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updated tue 9 dec 97


Mel Jacobson on mon 8 dec 97

just to keep the record straight....the only technique that i use for
selling pots is the backyard, studio sale with cider and wine.

i let the people come to me, and i like it.
they love to peer into my kiln, look in the pug mill, look at the un/fired
work..and ask questions.

back in the late sixties when the art fair `promoters took over`..and made
the artists pay to promote a business area....i said `NO` and with the
advent of street sellers, hot dogs, ice cream, and hucksters that re-sell
imported crafts.........i said `NO`.

i keep meticulous records of who buys my pots, send mailings for upcoming
sales, ( i never call them exhibits) and of course have a built in
calligrapher (sharlene) that does all of our promotion. we approach it as
a business. do books, taxes and records. sharlene sells wonderful
handmade books, calligraphic cards, and line of jewelry that she enjoys
making. our daughter when young, made house numbers, using big cookie
cutter numbers. (at a buck a number she made hundreds of dollars a year.)

our 88 year old mother has lived with us for 11 years, and she takes
complete charge of the mailing list, corrects the zips, adds new names, and
deletes those who do not attend. (and that is a huge help)

I always have 4 or 5 paintings hanging around....usually sell a few, and
get commissions for others.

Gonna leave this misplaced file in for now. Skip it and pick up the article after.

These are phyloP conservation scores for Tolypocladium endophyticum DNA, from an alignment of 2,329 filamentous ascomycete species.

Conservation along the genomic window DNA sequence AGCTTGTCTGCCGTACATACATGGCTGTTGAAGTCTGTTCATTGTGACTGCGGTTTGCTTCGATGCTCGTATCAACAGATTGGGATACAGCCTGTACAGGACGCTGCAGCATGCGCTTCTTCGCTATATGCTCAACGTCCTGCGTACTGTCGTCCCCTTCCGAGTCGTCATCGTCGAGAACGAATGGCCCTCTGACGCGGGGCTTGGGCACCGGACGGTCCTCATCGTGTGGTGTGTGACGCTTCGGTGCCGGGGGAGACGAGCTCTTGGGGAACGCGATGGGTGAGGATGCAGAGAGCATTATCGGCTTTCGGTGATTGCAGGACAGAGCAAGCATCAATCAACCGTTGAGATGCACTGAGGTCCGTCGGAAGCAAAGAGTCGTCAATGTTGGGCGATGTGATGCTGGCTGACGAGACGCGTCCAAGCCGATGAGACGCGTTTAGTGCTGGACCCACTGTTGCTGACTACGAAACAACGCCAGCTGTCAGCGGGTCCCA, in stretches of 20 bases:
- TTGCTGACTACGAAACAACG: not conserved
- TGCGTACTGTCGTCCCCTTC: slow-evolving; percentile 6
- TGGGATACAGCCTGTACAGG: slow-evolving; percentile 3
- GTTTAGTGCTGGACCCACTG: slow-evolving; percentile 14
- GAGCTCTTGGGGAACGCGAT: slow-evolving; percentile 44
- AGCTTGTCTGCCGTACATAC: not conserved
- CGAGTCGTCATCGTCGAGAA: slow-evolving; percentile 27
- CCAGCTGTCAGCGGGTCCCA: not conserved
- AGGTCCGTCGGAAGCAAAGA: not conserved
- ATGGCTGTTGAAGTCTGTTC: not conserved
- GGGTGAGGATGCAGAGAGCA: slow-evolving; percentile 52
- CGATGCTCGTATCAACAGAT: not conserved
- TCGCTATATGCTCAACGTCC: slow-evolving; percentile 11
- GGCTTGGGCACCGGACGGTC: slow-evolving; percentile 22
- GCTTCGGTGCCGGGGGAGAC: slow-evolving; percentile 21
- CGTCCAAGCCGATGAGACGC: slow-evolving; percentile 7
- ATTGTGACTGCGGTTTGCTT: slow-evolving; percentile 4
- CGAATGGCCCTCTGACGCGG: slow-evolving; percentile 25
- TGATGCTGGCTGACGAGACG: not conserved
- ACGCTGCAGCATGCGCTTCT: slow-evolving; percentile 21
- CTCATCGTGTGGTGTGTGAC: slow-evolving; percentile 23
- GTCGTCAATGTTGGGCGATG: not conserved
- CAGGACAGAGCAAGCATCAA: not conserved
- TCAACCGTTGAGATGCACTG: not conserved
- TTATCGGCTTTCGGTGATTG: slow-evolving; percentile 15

i will not `vent` on my opinions about art fairs...except that i think the
artists usually get the short end, are often treated like crap, and they
breed a great deal of internal politics. i stay away, and don't know
much about the new ones. I have been nicked real hard several times
selling consignment...lost 50 pots once.(she went bankrupt) and 30 another
time...the guy just left town with all the art.

so, i take care of my own pots and paintings.
then i can blame myself if things don't go right.


p.s. i usually give away my seconds....just add an orphan to a bag when
people buy a couple hundred dollars worth..kind of like a discount....and
always give seconds to people that come to many of my story of
celedon pots in the trunk is really true, but they are not always celedon.
when you are alone in your business, `good will` is everything...and taking
care of your customers pays big bonuses.

also...................i am fully aware of the differences in selling pots
in america vs. japan.....i do not sell pots in japan...i sell them here,
and go through the same `pains` that the rest of you do.